By Geoffrey Smith
Investing.com — Europe’s stock markets leaped on Tuesday, in a relief rally inspired by the prospect of coordinated policy stimulus to support the world economy in the face of a coronavirus outbreak that continues to spread rapidly across the globe.
By 5:25 AM ET (1025 GMT), the benchmark index was up 10.4 points or 2.8% at 386.46, still down over 10% from the all-time high it reached only two weeks ago. In Italy, the European country worst hit by the epidemic so far, the rebounded 2.4%, while the trade-sensitive German rose 2.8%. The U.K. lagged with a rise of 2.3%, held back by gains in on the foreign exchange markets.
Gains were broad-based across all sectors, with some of the most oversold rebounding most. Airlines Deutsche Lufthansa (DE:) and IAG (LON:) shares rose 8.4% and 7.4% respectively, while wind turbine maker Vestas Wind Systems (CSE:) shares rose 4.4% and miner Anglo American (LON:) shares rose 4.2%. However, defensive stocks also did well, with Nestle (SIX:) stock rising 3.4% and supermarket chain J Sainsbury (LON:) rising 3.9%.
Among the few companies to report on Tuesday, Nivea maker Beiersdorf (DE:) underperformed after saying it was impossible to predict the impact of the Covid-19 outbreak on this year’s sales, while U.K. restaurant chain Greggs PLC (LON:) outperformed after delivering fourth-quarter results above expectations and promising another strong year ahead. Greggs shares rose 4.7%.
The day was dominated by the scheduling of a conference call at 7 AM ET (1200) between the finance ministers and central banks of the G7 industrialized countries.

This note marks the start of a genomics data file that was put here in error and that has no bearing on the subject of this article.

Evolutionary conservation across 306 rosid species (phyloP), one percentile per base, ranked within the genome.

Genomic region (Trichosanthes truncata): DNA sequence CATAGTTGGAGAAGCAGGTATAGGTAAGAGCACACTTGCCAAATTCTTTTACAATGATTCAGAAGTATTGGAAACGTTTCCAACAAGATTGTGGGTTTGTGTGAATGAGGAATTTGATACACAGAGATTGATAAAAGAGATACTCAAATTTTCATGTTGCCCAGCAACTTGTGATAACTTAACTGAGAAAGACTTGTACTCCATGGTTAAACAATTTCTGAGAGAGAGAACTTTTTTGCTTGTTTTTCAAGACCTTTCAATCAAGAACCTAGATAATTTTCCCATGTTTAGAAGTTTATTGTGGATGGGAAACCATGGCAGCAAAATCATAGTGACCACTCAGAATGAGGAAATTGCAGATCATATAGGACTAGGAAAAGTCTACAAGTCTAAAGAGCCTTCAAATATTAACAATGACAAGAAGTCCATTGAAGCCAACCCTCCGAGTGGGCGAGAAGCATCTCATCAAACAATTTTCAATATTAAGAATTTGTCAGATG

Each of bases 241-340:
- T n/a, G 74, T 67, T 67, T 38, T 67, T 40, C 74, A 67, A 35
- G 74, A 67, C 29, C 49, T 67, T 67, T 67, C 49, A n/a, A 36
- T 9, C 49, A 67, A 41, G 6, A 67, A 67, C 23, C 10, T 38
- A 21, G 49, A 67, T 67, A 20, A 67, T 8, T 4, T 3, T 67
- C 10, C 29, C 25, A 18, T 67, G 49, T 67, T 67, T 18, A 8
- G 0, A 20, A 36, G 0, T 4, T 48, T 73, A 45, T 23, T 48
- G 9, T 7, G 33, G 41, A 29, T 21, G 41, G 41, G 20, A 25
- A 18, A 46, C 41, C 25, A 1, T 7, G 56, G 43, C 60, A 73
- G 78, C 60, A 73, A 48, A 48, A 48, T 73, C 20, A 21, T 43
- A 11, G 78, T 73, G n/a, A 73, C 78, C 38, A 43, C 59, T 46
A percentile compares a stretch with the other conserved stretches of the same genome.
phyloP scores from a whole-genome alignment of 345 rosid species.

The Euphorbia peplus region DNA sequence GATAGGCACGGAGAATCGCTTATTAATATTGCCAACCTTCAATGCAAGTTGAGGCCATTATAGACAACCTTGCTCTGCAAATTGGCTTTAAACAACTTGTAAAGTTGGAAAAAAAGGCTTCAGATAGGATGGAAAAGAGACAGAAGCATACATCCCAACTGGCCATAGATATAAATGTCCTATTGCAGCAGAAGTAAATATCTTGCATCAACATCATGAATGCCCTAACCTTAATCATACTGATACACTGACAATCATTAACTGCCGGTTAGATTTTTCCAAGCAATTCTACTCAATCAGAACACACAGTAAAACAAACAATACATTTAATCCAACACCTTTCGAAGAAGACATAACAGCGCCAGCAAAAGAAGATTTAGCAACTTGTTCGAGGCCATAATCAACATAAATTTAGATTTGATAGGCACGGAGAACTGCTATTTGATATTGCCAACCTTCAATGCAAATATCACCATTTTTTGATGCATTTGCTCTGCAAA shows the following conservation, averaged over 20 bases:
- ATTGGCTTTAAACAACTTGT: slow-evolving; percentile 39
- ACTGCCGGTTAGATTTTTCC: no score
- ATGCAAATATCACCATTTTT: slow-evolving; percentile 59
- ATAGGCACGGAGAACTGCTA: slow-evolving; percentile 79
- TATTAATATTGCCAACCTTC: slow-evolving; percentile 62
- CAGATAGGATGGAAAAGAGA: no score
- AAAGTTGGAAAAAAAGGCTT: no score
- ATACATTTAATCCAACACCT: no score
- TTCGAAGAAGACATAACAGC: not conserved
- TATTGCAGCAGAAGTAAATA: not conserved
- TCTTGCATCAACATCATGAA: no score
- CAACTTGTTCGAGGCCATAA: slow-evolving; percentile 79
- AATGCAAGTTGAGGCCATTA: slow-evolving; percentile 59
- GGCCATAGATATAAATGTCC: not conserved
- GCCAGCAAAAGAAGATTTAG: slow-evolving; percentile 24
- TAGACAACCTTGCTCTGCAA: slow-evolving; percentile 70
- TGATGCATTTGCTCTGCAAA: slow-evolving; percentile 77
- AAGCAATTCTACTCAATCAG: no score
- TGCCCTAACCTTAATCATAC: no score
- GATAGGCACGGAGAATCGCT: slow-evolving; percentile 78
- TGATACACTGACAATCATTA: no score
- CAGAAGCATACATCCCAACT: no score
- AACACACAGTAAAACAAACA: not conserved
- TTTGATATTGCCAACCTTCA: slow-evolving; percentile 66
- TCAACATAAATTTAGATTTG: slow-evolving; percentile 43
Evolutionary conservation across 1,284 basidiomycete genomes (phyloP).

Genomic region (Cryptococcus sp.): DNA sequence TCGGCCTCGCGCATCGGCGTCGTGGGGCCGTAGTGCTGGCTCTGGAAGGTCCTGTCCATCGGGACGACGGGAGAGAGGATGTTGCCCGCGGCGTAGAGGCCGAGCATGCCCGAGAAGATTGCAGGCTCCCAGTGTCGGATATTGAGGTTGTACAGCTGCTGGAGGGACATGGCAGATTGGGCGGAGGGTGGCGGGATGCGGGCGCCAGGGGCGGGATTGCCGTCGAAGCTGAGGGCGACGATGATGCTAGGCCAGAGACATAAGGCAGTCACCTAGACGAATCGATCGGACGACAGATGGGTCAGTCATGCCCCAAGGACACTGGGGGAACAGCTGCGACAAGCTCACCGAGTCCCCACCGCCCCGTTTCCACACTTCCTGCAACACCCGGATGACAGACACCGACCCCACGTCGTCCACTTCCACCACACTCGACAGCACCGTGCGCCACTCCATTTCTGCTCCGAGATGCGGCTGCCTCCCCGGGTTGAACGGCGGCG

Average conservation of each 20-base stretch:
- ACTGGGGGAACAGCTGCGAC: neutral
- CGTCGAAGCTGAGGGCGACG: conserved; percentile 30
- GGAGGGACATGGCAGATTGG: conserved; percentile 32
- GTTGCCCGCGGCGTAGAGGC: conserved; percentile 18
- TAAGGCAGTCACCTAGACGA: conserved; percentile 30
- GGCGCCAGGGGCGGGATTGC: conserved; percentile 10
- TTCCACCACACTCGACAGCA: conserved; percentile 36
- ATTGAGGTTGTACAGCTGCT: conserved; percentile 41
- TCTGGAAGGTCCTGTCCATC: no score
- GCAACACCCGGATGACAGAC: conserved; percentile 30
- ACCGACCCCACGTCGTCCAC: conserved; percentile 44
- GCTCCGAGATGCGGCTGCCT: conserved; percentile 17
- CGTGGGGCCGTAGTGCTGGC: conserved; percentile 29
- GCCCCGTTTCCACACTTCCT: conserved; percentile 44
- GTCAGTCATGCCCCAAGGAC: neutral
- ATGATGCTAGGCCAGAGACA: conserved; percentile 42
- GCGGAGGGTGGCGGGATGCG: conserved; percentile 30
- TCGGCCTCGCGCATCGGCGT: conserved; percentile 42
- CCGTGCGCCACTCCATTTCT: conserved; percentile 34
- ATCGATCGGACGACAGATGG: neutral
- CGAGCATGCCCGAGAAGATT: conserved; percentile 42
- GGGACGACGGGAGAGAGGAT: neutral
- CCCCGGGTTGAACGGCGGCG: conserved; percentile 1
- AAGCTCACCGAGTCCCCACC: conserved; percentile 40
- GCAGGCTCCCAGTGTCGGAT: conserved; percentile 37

Hopes were initially high that the call would result in the announcement of concrete and coordinated measures to address the economic impact of the virus. They were, however, disappointed by a Reuters report which said no such measures were contained in the draft communique that had been prepared in advance of the call.
Those expecting rescue from the world’s central banks took heart from Interest rate cuts during the Asian session from both Australia and Malaysia, while another Reuters report said the European Central Bank was working on a new refinancing operation to guarantee liquidity for small- and medium-sized enterprises hit by the virus.
That report was consistent with ECB President Christine Lagarde’s statement on Monday promising “appropriate and targeted measures” but contrasted with more ambitious market expectations of a further interest rate cut or additional bond purchases. The ECB is reluctant to cut rates further, fearful of the impact on banking profitability and consequently the stability of the euro zone’s financial system. In addition, public opinion in Germany and elsewhere remains opposed to more aggressive quantitative easing.
For some, though, it’s too early to sound the all-clear.
Luc Filip, head of discretionary portfolio management at SYZ Private Banking, said in e-mailed comments that last week’s declines are “only a first leg drop that might suggest a bigger one to come. We find it hard to believe the situation will get better quickly, especially with the threat of quarantines reaching Europe and the U.S.”
Filip voiced concern that it was difficult to estimate the damage to the Chinese economy in particular. “For investors wanting to reduce portfolio correlation to China, we would suggest exiting industrials – especially auto-related stocks – semi-conductors, oil companies and place some of the proceeds in healthcare, technology – excluding semis – and staples.”
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